Unit testing your Browserify code (Part 2)

Browserify Unit Testing

Time for the second part of the small unit testing guide that started with this post. In the first part, we’ve introduced a very basic function that calculated the age of a person based on a parameter that represented the year of birth. Before making the calculation, the parameter was checked to make sure it’s a number and if it wasn’t the function threw an error. Both use cases are small and perfect to have some test written for them so let’s begin.

Karma introduction

No matter what library you’ll use to write your test, you’ll need a tool to start running them with a specific configuration that fits your needs. This tool in our case is Karma. It’s build by the Angular.js team and it integrates easily with Jasmine (more about that in a while). We’ll use Karma to set our basic configuration, for example where our tests and code are located, but we’re not going to install it directly since we want to integrate it with Grunt. To start working with it let’s install the Grunt plugin through npm just like the rest of the dependencies we use.

After that, we’ll also install three more dependencies which we’ll need in the next steps.


The Karma plugin to launch our tests in PhantomJS instead of the browser.


The Karma plugin to have it working with browserify code.


The Karma plugin to run Jasmine tests.

The Grunt plugin for Karma enables you to configure the test options inside your Gruntfile if you want but the cleaner you Gruntfile is, the easier it is for you to understand what’s happening in a big project. Therefore we’ll add the configuration in a separate file (located in the project’s root directory) and set this as the configuration file. We’ll call the new file karma.conf.js and make it look like this :

Most of the options set above are not something special if you’ve worked with Karma before. What makes it run with browserified code is the inclusion of the frameworkspreprocessors, browserify and plugins options.

  • The frameworks option tells Karma that it should look for these two specific plugins (Jasmine and Browserify) when it runs the tests.
  • The preprocessors  option defines what will happen to the files of this specific path before the actual tests run.
  • The browserify option simply configures how the code should be bundled.
  • And finally the plugins option tells karma which plugins it should load using the names of the npm packages.

A key thing to notice here is the addition of PhantomJS as the browser. This will enable Karma to run the tests inside your console without opening a browser and running them there. Considering that unit tests are commonly executed in continuous integration servers automatically, this is crucial to automate the process.


Back to Grunt

Now that Karma is configured, all we have to do is define a Grunt task and tell it to look for the karma.config.js. So the Gruntfile will look like this :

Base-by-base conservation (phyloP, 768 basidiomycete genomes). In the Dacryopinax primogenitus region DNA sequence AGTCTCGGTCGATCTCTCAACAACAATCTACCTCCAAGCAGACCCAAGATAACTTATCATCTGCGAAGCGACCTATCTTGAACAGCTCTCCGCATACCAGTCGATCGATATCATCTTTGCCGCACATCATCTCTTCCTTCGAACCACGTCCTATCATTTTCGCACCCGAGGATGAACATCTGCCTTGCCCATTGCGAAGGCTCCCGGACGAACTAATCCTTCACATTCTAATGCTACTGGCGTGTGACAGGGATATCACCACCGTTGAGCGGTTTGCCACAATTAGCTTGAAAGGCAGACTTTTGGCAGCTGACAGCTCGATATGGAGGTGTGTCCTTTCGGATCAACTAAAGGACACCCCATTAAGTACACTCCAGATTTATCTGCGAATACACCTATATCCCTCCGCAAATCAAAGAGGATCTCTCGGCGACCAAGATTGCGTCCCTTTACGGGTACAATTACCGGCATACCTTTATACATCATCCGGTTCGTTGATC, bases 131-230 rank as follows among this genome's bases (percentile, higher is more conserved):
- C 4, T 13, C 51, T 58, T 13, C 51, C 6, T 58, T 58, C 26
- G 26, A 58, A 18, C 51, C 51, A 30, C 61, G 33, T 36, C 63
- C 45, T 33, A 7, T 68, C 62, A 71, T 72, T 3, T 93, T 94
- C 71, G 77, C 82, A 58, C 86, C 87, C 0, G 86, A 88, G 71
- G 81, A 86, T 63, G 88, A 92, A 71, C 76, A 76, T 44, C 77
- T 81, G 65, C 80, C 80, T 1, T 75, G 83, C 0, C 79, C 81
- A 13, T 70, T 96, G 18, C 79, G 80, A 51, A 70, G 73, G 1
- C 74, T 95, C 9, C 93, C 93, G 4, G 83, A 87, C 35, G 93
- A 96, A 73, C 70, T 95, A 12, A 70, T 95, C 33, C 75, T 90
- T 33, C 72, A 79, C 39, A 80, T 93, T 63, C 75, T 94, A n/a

Jasmine and browserify magic

After all of this configuration it’s time to write some tests (finally!). Based on our configuration, Karma expects to find some Jasmine tests inside a directory called tests located in the src directory. If you’re not familiar with how a Jasmine test looks like, the developers have some awesome documentation waiting for you.

Did you read it? Cool. Let’s continue.

We’ll create a new file called methods-test.js inside our tests directory and add the following test cases to demonstrate how Jasmine will work.

Although you can add a lot more test cases in there to make sure that the method does what you want, these two test its basic functionality. The actual file is required at the top of the file, to make it available for all the tests, and browserify will find the requirement and bundle it before the test runs.

The first test is straight forward since it just calls the method and evaluates the result it returns. When it comes to errors, Jasmine provides the toThrow helper method. You can set what error you expect to be thrown and then you need to modify your method call a little bit to make sure that Jasmine does not evaluate what the method returns but evaluates what’s happening when you call it. Passing “Mumbo-Jumbo” as the parameter should make our method throw the error.

 How to run it

To run the tests through Grunt you simply call grunt from your console and provide it with the task you want to run (just like the way you browserify your code), in our case Karma.


Let’s wrap it up

If you have ever worked with Grunt, Jasmine and Karma, the only new concept introduced here is Browserify. If this is the first time you try to unit test Javascript code it may be an overdose of information but when you get how it works you will have an automated way of testing your code.

The setup is only happening once and then you create your Jasmine tests, you require your actual code in the test and the rest should happen without any input from you as long as your code is separated in modules that can be parsed by Browserify.

The project is up on Github. Go check it out and use it however you want.